The Top 10
10. When and Why to Consider the Use of Digital Tools for Learning
9. Luminaris Podcast E06: Design Thinking
8. Higher Education Learning Activity Types Taxonomy
7. Guest Post: Expecting Learner Diversity in Higher Education
6. Quick Tips for Connecting with Students
5. Helping Students Develop Multiliteracies
4. Higher Education Learning Activity #13 – Engage in Problem Based Learning/Case Study
3. Meeting Diverse Student Learning Needs with Universal Design for Learning
2. Top Tech Tools for Productivity
1. Taking Risks in Teaching
Insights from the list
I found it interesting that while it was more recently posted, the article on taking risks in teaching was the most viewed post over the course of the year. This is really encouraging to me. It tells me that faculty are eager to try new approaches, tools and resources in their teaching. In many circles, there is an implicit assumption that college and university professors are either 1) mired in a lecture-only approach to teaching; 2) not open to new ideas or approaches for teaching; or 3) focused entirely on their course content with little thought given to their students’ learning.
Interestingly, many of these posts are focused on students’ needs and preferences. The post on connecting with students made the rounds on Twitter to a greater extent than other posts on the site. Two on the list are related to Universal Design for Learning – a framework that helps faculty to plan for the needs of all learners in the classroom. Of all of the posts in the series of learning activities in higher education, the most viewed post is focused upon perhaps the most student-centered approach – problem based learning. The post on multiliteracies encourages faculty to think beyond the learning goals specific to the course content to consider additional skills that might benefit students beyond college (see also 21st century learning design).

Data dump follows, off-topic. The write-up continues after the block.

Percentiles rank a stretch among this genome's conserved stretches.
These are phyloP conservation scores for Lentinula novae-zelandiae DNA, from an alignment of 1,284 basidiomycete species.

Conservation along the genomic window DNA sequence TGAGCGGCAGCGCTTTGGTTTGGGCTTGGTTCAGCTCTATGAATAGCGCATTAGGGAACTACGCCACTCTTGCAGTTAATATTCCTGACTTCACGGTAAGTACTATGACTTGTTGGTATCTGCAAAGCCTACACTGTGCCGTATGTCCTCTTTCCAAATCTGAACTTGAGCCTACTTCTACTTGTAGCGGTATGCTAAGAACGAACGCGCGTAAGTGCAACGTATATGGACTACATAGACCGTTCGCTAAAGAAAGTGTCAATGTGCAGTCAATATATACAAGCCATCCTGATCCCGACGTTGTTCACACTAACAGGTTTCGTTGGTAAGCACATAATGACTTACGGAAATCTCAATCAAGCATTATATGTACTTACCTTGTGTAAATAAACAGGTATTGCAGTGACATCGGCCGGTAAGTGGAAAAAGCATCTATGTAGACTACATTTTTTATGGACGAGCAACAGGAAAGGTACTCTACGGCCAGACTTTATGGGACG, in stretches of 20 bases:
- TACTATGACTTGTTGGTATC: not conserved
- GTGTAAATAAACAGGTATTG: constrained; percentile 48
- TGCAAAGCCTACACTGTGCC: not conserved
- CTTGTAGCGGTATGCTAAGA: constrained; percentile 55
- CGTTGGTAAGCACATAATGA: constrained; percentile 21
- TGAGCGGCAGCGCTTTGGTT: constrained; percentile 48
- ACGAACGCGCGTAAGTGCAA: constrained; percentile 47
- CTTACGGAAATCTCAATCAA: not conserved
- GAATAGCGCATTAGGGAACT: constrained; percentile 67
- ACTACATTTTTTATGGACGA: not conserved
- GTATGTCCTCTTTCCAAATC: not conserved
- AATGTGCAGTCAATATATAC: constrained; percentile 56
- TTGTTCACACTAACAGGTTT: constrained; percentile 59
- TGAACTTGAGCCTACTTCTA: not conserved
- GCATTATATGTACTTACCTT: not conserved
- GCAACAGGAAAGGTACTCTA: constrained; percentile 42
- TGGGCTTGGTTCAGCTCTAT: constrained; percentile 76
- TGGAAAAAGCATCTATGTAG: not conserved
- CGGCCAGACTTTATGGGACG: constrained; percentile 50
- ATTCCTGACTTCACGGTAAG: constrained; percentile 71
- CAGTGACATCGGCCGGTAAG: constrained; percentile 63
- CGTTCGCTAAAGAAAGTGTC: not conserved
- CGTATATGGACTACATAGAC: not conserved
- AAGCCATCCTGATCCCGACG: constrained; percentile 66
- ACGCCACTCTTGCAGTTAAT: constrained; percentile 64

Looking ahead to 2016
As I look forward to 2016, I hope to branch out to post content on Luminaris beyond the blog posts. I plan to launch an eBook on teaching strategies in the first quarter of the year. The book will pull together and expand upon the posts on instructional planning and the learning activity types in one place to make these resources more easily accessible. I also hope to create more video content as well. Ideally, I’d like to launch a video-based course on personalized learning in the second half of the year.
Finally, I was excited to see that two of the top ten posts are guest posts. I value providing a platform for colleagues to share their work and ideas related to teaching and learning in higher education. I hope that 2016 will see increased numbers of guest and collaborative posts on the site. If you have an idea for a guest post, please connect with me via the contact form.
I hope you all have a relaxing and restorative break. Try to take some time to think about your New Years teaching resolutions and how you can get off to a positive start in the Spring semester.
What post resonated with you that didn't make the list?
Please post your comments below.